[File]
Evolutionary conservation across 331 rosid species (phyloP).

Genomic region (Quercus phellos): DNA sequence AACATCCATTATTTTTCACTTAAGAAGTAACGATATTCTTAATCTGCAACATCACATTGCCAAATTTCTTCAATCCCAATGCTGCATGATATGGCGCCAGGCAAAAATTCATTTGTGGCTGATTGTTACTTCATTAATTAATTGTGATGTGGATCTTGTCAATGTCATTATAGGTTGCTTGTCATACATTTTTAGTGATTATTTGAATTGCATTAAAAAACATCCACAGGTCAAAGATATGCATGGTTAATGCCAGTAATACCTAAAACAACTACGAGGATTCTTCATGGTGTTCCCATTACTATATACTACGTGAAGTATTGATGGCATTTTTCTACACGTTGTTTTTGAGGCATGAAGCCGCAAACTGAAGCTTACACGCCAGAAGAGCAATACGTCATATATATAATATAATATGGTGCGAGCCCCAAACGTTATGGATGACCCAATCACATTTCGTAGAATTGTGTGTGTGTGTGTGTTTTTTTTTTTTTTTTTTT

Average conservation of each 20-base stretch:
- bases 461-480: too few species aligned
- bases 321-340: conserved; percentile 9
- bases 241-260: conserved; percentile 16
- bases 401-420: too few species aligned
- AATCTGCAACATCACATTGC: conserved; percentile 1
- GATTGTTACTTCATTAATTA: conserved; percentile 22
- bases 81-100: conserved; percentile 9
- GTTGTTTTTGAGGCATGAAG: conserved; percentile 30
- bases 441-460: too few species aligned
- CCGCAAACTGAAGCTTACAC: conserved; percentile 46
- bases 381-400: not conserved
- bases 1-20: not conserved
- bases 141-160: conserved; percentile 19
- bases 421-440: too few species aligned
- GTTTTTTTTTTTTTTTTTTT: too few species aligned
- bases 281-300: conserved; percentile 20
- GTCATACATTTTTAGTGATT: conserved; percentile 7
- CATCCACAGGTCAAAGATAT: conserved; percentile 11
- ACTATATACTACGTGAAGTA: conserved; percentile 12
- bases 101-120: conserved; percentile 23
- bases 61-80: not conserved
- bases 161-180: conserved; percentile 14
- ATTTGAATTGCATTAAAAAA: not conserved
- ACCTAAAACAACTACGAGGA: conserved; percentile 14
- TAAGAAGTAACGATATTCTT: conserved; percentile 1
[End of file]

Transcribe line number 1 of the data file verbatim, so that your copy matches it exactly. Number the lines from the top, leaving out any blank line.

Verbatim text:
Evolutionary conservation across 331 rosid species (phyloP).